With gold headed for its amazing twelfth consecutive annual gain, when will its bull market end?  The conceptual case remains compelling, as central bank monetary policies are about as loose as they have ever been.  Short-term interest rates are near zero, and real interest rates (after subtracting inflation) are negative, which historically has been favorable for gold prices.  Central banks have been net buyers of gold for 19 consecutive months.  And it has become conventional wisdom that most investment portfolios should have a small allocation to gold, as a hedge against various negative outcomes.

But the price of gold peaked more than a year ago (in September 2011) at $1,921 an ounce.  It is now 11% below that.  Even though some esteemed investors, such as John Paulson and George Soros reportedly still have large gold holdings, the huge holdings of gold ETF's make me uneasy.  And in the financial crisis of 2008, gold was anything but a haven, as it plummeted along with other asset markets.

I no longer own any gold, partly because of the human and environmental toll that its mining entails.  I think there are more respectable, cleaner, ways to earn an investment return.

I had expected the end of gold's bull market to be marked by an explosive, "parabolic" spike, which hasn't happened yet.  And for gold to reach a new high on an inflation-adjusted basis would require a price of roughly $2,400 an ounce, 40% above current levels.  Either development would provide a large gain to holders of gold.

But I also wonder whether it is time to look elsewhere for an asset market that is underpriced and unpopular, and which provides favorable odds for significant gains.

Steve Lehman

Gold:  $1,700

Friday, December 14, 2012

Apple Stock--Becoming Ordinary or an Opportunity?

The decision to invest in Apple stock today is not as obvious as it was even a year ago.  The company is one of the most successful in the world, and it recently had the largest stock market value on record.  Great companies are often not great investments, however, because by the time the companies are widely revered their stock prices already have risen amply to reflect that greatness.  Has Apple fallen into that trap of a great company that becomes an ordinary investment?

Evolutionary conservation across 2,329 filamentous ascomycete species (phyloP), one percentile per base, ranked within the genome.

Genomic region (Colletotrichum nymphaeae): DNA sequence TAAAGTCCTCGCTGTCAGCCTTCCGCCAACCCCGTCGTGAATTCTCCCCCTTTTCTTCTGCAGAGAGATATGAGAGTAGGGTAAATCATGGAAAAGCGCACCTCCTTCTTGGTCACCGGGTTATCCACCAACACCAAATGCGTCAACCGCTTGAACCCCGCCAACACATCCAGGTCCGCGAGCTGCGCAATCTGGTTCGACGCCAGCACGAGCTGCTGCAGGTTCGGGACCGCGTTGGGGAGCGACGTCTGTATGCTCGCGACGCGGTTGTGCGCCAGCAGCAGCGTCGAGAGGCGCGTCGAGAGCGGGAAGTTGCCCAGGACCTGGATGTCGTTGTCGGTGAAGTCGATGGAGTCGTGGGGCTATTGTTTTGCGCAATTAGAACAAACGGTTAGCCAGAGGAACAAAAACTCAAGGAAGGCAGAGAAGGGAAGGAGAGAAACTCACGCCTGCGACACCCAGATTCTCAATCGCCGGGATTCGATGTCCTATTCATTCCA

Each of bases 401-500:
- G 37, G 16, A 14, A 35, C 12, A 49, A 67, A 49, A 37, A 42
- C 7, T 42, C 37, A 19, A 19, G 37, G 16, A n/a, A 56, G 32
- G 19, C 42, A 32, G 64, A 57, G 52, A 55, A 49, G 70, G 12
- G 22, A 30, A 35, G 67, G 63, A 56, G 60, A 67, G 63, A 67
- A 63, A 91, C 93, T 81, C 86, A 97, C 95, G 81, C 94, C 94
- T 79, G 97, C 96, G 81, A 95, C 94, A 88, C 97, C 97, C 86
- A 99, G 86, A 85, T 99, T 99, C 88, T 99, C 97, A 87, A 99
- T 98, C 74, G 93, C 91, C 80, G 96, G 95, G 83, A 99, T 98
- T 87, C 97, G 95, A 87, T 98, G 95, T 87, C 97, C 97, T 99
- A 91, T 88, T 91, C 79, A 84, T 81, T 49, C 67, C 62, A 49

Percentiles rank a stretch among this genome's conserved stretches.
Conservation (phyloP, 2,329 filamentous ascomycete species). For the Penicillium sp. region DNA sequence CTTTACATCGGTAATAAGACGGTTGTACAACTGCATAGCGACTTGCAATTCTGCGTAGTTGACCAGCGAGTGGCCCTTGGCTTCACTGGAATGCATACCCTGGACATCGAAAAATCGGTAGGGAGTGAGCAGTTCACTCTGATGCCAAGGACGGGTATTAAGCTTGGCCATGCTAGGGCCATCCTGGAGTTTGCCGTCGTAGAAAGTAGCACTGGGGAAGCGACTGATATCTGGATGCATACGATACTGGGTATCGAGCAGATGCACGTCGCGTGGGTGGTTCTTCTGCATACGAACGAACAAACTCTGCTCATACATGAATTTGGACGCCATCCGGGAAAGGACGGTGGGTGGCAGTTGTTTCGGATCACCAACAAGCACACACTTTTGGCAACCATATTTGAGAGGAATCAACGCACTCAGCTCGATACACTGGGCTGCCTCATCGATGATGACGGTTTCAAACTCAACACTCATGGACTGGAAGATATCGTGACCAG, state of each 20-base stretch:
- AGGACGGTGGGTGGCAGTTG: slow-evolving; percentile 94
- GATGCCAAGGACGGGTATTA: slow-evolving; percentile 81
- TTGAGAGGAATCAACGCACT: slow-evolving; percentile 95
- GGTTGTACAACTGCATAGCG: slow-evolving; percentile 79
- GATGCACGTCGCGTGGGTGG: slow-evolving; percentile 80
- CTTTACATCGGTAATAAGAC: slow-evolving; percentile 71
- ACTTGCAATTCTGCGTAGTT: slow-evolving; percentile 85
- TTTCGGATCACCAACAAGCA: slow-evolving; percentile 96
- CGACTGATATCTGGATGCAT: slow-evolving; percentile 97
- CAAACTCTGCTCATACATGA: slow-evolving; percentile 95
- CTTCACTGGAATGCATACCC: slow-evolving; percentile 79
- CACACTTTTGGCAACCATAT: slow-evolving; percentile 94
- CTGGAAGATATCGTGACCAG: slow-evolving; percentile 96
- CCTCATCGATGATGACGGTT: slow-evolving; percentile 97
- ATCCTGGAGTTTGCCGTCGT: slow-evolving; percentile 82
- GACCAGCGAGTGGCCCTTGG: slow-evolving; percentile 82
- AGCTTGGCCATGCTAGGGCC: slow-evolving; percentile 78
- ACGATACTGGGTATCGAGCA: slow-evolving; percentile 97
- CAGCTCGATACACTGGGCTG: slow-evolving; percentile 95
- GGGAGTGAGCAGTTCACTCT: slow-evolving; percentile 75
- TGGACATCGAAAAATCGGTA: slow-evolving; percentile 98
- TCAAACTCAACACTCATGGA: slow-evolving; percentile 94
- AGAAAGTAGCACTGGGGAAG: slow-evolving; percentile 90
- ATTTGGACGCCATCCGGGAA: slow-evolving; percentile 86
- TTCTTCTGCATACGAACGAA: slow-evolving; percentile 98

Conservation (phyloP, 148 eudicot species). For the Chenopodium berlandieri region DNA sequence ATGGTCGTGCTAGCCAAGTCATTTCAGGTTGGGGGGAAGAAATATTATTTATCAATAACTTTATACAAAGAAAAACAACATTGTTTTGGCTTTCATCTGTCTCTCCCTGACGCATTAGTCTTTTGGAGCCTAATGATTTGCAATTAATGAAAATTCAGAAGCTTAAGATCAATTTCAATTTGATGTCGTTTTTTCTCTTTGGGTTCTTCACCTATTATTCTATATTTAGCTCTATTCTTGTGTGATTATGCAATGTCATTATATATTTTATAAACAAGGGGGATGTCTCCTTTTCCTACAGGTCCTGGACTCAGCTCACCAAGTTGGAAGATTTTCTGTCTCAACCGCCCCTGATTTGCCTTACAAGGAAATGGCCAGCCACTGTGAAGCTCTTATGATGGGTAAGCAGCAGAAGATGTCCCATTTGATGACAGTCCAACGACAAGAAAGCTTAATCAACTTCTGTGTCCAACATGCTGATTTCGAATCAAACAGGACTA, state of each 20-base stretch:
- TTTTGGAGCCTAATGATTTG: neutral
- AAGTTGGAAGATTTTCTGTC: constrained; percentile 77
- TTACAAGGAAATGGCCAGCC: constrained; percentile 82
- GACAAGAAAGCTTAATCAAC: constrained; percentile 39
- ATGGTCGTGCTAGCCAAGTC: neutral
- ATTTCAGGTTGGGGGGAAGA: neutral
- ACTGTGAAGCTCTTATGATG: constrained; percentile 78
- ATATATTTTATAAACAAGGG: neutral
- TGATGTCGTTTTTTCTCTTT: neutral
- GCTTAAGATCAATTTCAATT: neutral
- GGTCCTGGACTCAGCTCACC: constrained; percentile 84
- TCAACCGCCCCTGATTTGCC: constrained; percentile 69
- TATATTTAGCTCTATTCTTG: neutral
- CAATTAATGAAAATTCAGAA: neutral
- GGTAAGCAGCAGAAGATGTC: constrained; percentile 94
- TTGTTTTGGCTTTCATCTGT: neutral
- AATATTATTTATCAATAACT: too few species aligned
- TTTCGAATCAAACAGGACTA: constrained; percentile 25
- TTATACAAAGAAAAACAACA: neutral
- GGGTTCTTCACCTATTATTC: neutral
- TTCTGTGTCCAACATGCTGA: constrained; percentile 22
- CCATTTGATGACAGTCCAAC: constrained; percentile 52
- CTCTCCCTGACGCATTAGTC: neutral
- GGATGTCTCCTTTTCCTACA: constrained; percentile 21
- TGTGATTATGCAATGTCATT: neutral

I noted late in August amid the launch of IPhone5 when Apple set a record for total market capitalization of $625 billion (and a stock price close to $700), that it reminded me of the peak in the technology stock sector in 2000.  As in 2000, at the peak in the share price of Apple stock analysts were scrambling to revise higher their profit and share-price targets.  Price targets of $1,000 or more began popping up, as analysts seemed to want to outdo each other in being the biggest booster of Apple (as they did with Cisco's stock in 2000).

But starting price matters in investing, and despite the current dominance of Apple's business around the world, a starting price of $700 (and a market capitalization of more than $600 billion) for a company whose revenue base had become very large meant that future growth rates of revenues and earnings would inevitably slow in percentage terms due to the huge base.

The stock has since declined 25%, and earnings estimates have become almost ordinary.  The current consensus earnings forecast for the 2013 fiscal year (ending next September) is for earnings growth of 11%.  Have expectations for next year and beyond now become modest enough that the stock at its current starting price of $510 is a good buy?

There are several factors that make this a difficult call.  Though the stock is down nearly 30% since September, it is still up 34% over the past year and 157% over the past five years.  Earnings estimates have begun to trend lower, which is not favorable.  Furthermore, the stock is still very widely held, and if large, momentum-driven fund managers are unloading it because its stock price and earnings momentum have been broken, the selling pressure will be difficult to overcome.

One the other hand, one of the world's great companies now sells at a price/earnings ratio of 10.5 on current earnings, which would be less than 9 times if the company were able to use its net cash on the balance sheet to repurchase stock.  It is in superb financial condition with net cash equal to about 25% of its stock market capitalization, and excess cash flow could be available for dividend increases or share buybacks.

When I was a fund manager, I had little patience for the explanation of "profit taking" when stock prices declined.  I thought it was an excuse when people had no plausible fundamental reason for a decline in stock prices.  But perhaps part of Apple's price decline is indeed due to "profit taking" in anticipation of potentially higher capital gains tax rates next year.  That, plus selling pressure from momentum fund managers--amid recent news stories about greater competitive pressures from Google and others--have probably pushed the stock down to its current $510 price.